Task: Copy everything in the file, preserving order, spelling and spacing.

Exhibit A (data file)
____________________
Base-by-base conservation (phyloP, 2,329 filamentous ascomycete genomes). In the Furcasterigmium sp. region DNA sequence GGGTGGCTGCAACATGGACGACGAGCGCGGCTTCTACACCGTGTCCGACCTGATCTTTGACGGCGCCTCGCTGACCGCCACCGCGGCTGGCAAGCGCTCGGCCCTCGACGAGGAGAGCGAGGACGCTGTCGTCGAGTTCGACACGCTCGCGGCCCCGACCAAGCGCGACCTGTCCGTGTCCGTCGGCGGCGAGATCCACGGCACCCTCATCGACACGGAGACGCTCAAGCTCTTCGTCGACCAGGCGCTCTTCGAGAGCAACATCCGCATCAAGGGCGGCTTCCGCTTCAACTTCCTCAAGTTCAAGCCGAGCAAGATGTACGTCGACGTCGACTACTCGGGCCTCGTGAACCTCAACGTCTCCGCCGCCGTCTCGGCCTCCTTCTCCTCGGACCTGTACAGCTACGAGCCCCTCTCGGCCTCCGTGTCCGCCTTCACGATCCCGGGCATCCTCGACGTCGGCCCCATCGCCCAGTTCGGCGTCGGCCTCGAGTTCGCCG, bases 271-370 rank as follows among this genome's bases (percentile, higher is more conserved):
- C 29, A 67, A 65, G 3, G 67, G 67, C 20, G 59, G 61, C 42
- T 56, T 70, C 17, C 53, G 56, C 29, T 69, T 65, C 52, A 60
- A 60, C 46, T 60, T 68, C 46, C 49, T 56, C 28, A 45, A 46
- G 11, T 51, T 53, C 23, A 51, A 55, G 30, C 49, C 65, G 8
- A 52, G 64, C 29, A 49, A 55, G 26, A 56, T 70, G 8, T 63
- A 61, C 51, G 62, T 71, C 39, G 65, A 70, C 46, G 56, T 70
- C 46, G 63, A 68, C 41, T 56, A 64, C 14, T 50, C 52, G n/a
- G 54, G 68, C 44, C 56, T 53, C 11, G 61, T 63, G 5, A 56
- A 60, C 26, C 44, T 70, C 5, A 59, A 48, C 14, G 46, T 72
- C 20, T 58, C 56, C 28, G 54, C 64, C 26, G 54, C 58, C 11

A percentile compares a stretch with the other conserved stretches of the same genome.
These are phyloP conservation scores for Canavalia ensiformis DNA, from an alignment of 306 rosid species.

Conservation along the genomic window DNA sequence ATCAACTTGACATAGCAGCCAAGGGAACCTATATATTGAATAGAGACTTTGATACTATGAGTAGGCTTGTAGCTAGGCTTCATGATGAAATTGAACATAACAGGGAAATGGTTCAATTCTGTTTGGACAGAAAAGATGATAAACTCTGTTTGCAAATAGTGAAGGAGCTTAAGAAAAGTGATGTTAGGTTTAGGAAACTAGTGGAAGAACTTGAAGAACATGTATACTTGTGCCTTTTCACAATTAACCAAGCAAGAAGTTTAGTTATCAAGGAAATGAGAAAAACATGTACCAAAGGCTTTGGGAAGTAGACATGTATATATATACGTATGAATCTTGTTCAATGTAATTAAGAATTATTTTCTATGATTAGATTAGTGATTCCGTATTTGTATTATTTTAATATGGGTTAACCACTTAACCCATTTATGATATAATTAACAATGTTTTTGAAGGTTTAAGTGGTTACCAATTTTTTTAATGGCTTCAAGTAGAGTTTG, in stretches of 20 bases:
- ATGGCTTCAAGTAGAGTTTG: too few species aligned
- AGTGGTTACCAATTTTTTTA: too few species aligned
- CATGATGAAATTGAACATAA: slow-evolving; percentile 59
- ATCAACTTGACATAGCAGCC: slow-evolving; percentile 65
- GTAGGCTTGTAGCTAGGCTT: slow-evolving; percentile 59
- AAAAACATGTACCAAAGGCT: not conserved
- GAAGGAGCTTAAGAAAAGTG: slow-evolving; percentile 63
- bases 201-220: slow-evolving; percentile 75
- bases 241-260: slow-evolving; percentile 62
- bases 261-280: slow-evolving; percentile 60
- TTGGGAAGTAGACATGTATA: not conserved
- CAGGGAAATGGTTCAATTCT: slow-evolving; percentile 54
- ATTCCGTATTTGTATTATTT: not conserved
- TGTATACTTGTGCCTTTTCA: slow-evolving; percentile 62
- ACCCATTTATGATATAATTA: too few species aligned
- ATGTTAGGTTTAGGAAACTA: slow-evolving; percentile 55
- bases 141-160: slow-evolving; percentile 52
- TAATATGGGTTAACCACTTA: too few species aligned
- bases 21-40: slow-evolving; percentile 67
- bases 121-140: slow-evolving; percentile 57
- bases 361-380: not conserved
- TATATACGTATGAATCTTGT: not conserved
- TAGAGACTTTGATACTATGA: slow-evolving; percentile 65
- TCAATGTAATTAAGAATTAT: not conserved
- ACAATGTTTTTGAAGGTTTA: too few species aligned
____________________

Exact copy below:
Base-by-base conservation (phyloP, 2,329 filamentous ascomycete genomes). In the Furcasterigmium sp. region DNA sequence GGGTGGCTGCAACATGGACGACGAGCGCGGCTTCTACACCGTGTCCGACCTGATCTTTGACGGCGCCTCGCTGACCGCCACCGCGGCTGGCAAGCGCTCGGCCCTCGACGAGGAGAGCGAGGACGCTGTCGTCGAGTTCGACACGCTCGCGGCCCCGACCAAGCGCGACCTGTCCGTGTCCGTCGGCGGCGAGATCCACGGCACCCTCATCGACACGGAGACGCTCAAGCTCTTCGTCGACCAGGCGCTCTTCGAGAGCAACATCCGCATCAAGGGCGGCTTCCGCTTCAACTTCCTCAAGTTCAAGCCGAGCAAGATGTACGTCGACGTCGACTACTCGGGCCTCGTGAACCTCAACGTCTCCGCCGCCGTCTCGGCCTCCTTCTCCTCGGACCTGTACAGCTACGAGCCCCTCTCGGCCTCCGTGTCCGCCTTCACGATCCCGGGCATCCTCGACGTCGGCCCCATCGCCCAGTTCGGCGTCGGCCTCGAGTTCGCCG, bases 271-370 rank as follows among this genome's bases (percentile, higher is more conserved):
- C 29, A 67, A 65, G 3, G 67, G 67, C 20, G 59, G 61, C 42
- T 56, T 70, C 17, C 53, G 56, C 29, T 69, T 65, C 52, A 60
- A 60, C 46, T 60, T 68, C 46, C 49, T 56, C 28, A 45, A 46
- G 11, T 51, T 53, C 23, A 51, A 55, G 30, C 49, C 65, G 8
- A 52, G 64, C 29, A 49, A 55, G 26, A 56, T 70, G 8, T 63
- A 61, C 51, G 62, T 71, C 39, G 65, A 70, C 46, G 56, T 70
- C 46, G 63, A 68, C 41, T 56, A 64, C 14, T 50, C 52, G n/a
- G 54, G 68, C 44, C 56, T 53, C 11, G 61, T 63, G 5, A 56
- A 60, C 26, C 44, T 70, C 5, A 59, A 48, C 14, G 46, T 72
- C 20, T 58, C 56, C 28, G 54, C 64, C 26, G 54, C 58, C 11

A percentile compares a stretch with the other conserved stretches of the same genome.
These are phyloP conservation scores for Canavalia ensiformis DNA, from an alignment of 306 rosid species.

Conservation along the genomic window DNA sequence ATCAACTTGACATAGCAGCCAAGGGAACCTATATATTGAATAGAGACTTTGATACTATGAGTAGGCTTGTAGCTAGGCTTCATGATGAAATTGAACATAACAGGGAAATGGTTCAATTCTGTTTGGACAGAAAAGATGATAAACTCTGTTTGCAAATAGTGAAGGAGCTTAAGAAAAGTGATGTTAGGTTTAGGAAACTAGTGGAAGAACTTGAAGAACATGTATACTTGTGCCTTTTCACAATTAACCAAGCAAGAAGTTTAGTTATCAAGGAAATGAGAAAAACATGTACCAAAGGCTTTGGGAAGTAGACATGTATATATATACGTATGAATCTTGTTCAATGTAATTAAGAATTATTTTCTATGATTAGATTAGTGATTCCGTATTTGTATTATTTTAATATGGGTTAACCACTTAACCCATTTATGATATAATTAACAATGTTTTTGAAGGTTTAAGTGGTTACCAATTTTTTTAATGGCTTCAAGTAGAGTTTG, in stretches of 20 bases:
- ATGGCTTCAAGTAGAGTTTG: too few species aligned
- AGTGGTTACCAATTTTTTTA: too few species aligned
- CATGATGAAATTGAACATAA: slow-evolving; percentile 59
- ATCAACTTGACATAGCAGCC: slow-evolving; percentile 65
- GTAGGCTTGTAGCTAGGCTT: slow-evolving; percentile 59
- AAAAACATGTACCAAAGGCT: not conserved
- GAAGGAGCTTAAGAAAAGTG: slow-evolving; percentile 63
- bases 201-220: slow-evolving; percentile 75
- bases 241-260: slow-evolving; percentile 62
- bases 261-280: slow-evolving; percentile 60
- TTGGGAAGTAGACATGTATA: not conserved
- CAGGGAAATGGTTCAATTCT: slow-evolving; percentile 54
- ATTCCGTATTTGTATTATTT: not conserved
- TGTATACTTGTGCCTTTTCA: slow-evolving; percentile 62
- ACCCATTTATGATATAATTA: too few species aligned
- ATGTTAGGTTTAGGAAACTA: slow-evolving; percentile 55
- bases 141-160: slow-evolving; percentile 52
- TAATATGGGTTAACCACTTA: too few species aligned
- bases 21-40: slow-evolving; percentile 67
- bases 121-140: slow-evolving; percentile 57
- bases 361-380: not conserved
- TATATACGTATGAATCTTGT: not conserved
- TAGAGACTTTGATACTATGA: slow-evolving; percentile 65
- TCAATGTAATTAAGAATTAT: not conserved
- ACAATGTTTTTGAAGGTTTA: too few species aligned